Privacy International Lodges Complaints Against Seven Firms for Breaching Data Protection

Acxion, Oracle, Criteo, Quantcast, Tapad, Equifax, and Experian are all in Privacy International’s sights, with the organisation filing complaints in the UK, Ireland and France, urging data protection authorities to look into what it alleges is the “mass exploitation” of individuals’ data.

Details may be found in an article by Roland Moore-Colyer in The Inquirer at: http://bit.ly/2Dg4kX0.

Thousands of Swedes Are Inserting Microchips Under Their Skin

In Sweden, a country rich with technological advancement, thousands have had microchips inserted into their hands. The chips are designed to speed up users’ daily routines and make their lives more convenient — accessing their homes, offices and gyms is as easy as swiping their hands against digital readers. They also can be used to store emergency contact details, social media profiles or e-tickets for events and rail journeys within Sweden. Proponents of the tiny chips say they’re safe and largely protected from hacking, but one scientist is raising privacy concerns around the kind of personal health data that might be stored on the devices.

I think I would be more concerned about the tiny chips being used to track my every movement, recording where I have been, and even recording the people I probably talked with (if they also have embedded microchips so that two or more microchips in one location simultaneously can be considered to be a meeting).

Details about this scary technology may be found on the NPR web site at: https://n.pr/2yA0XXS.

Big Brother is Being Increasingly Outsourced

The federal and local governments have long relied on private companies for defense and law enforcement technologies. However, the governments are now expanding beyond past practices. Corporations are now expanding their paid spying performed for government agencies, both in online and offline spying. From a report:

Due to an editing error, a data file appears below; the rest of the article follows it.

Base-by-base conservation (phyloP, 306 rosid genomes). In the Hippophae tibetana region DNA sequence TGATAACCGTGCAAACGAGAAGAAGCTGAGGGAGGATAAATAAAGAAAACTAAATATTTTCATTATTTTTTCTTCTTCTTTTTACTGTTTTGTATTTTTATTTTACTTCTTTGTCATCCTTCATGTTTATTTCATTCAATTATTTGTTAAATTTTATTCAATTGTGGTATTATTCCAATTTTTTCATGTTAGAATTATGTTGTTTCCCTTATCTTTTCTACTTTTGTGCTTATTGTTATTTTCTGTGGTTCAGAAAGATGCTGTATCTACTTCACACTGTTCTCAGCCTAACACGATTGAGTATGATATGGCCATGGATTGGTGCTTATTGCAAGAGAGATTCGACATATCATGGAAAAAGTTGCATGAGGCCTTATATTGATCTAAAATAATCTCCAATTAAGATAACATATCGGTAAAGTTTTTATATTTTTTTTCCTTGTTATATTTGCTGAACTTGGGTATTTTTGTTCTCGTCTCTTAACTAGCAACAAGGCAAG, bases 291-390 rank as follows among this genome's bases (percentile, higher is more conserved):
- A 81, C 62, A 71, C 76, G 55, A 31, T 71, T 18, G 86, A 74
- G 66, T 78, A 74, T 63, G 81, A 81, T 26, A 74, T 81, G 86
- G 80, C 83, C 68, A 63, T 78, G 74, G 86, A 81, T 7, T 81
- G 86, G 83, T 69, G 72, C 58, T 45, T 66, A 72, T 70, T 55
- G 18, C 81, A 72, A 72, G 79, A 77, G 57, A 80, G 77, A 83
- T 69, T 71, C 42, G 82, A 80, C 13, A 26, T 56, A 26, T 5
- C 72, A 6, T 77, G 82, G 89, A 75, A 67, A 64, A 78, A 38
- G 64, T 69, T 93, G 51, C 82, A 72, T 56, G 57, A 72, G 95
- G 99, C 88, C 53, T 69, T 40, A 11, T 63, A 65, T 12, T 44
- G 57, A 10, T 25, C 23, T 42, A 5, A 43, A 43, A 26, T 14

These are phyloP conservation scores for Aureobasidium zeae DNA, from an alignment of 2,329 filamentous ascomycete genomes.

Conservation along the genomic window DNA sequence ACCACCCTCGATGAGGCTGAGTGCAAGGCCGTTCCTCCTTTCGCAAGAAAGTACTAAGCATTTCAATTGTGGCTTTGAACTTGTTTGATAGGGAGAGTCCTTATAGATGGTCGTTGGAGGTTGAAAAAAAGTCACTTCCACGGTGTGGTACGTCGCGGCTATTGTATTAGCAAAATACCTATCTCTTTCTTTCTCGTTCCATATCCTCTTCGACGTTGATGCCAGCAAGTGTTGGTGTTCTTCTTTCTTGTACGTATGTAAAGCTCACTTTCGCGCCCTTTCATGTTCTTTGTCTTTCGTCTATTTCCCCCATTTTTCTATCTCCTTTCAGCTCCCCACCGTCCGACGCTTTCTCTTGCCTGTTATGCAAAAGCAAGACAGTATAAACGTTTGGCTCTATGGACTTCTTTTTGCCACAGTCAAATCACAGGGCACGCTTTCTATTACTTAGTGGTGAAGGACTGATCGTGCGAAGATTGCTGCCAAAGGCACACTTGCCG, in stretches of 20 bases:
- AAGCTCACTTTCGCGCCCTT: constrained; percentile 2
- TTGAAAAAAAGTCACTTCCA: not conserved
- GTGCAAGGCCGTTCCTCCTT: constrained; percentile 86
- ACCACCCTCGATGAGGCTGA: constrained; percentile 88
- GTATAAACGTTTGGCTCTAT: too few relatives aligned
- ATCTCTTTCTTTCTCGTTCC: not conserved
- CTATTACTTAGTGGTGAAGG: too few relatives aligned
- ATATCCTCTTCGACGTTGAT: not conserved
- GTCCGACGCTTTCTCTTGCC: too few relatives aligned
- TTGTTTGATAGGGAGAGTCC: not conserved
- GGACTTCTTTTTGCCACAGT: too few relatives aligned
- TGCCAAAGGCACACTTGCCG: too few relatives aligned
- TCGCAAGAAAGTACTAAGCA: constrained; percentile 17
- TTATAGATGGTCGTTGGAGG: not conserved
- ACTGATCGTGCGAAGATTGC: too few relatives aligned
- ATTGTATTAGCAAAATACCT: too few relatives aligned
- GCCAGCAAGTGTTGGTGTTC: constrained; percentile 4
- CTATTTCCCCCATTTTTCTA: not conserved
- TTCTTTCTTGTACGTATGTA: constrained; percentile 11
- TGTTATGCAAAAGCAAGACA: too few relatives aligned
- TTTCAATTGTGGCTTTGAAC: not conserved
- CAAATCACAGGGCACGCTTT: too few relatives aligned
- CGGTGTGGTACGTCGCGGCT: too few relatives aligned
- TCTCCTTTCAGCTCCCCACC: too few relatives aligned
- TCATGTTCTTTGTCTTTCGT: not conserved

“The … thing that was shocking for me was to understand just how the federal authorizations are allowing Amazon to have such a monopoly over the storage of government information,” says Jacinta Gonzalez, field organizer for immigrant advocacy group Mijente. Along with the National Immigration Project and the Immigrant Defense Project, Mijente funded a new report entitled, Who’s Behind ICE?: The Tech and Data Companies Fueling Deportations. Its findings are based on documents such as contracts, memoranda, and corporate financial reports –which are publicly available but take a lot of digging to decipher.

You can read more in an article by Sean Captain in the FastCompany web site at: http://bit.ly/2PTq5j1.

This Artificial Intelligence can Search for People by Height, Gender, and Clothing in Surveillance Videos

This is scary!

A team of AI researchers from India developed a tool to search for people in surveillance footage by height, clothing color, and gender. It’s like a search engine that can find people in a video.

Basically, you can tell this AI some details about the person you’re looking for and it’ll scour whatever video you give it. For example, a request for “females wearing red shirts who are 153 cm tall” would, potentially, narrow down an entire video clip to just frames featuring people who meet that criteria.

You can read more in an article by Tristan Greene in The Next Web at: http://bit.ly/2ShLXGy.

Pentagon Reveals Cyber Breach of Travel Records

The Pentagon on Friday said there has been a cyber breach of Defense Department travel records that compromised the personal information and credit card data of U.S. military and civilian personnel. According to a U.S. official familiar with the matter, the breach could have affected as many as 30,000 workers, but that number may grow as the investigation continues.

Details may be found in an article by Lolita C. Baldor in the Associated Press web site at: http://apnews.com/7f6f4db35b0041bdbc5467848225e67d.

Divorce after Cheating Wife snapped on Google Maps

The moral of this story: when you are out in public, don’t expect any privacy.

Google Maps has sparked a divorce, after a husband discovered his wife in intimate photos with another man online. The husband got a nasty shock while planning a trip, when he saw his wife on a bench stroking the hair of another man – with the other man’s head in the lap of the wife.

You can read more and see the Google Maps image at: http://bit.ly/2C9oTE4.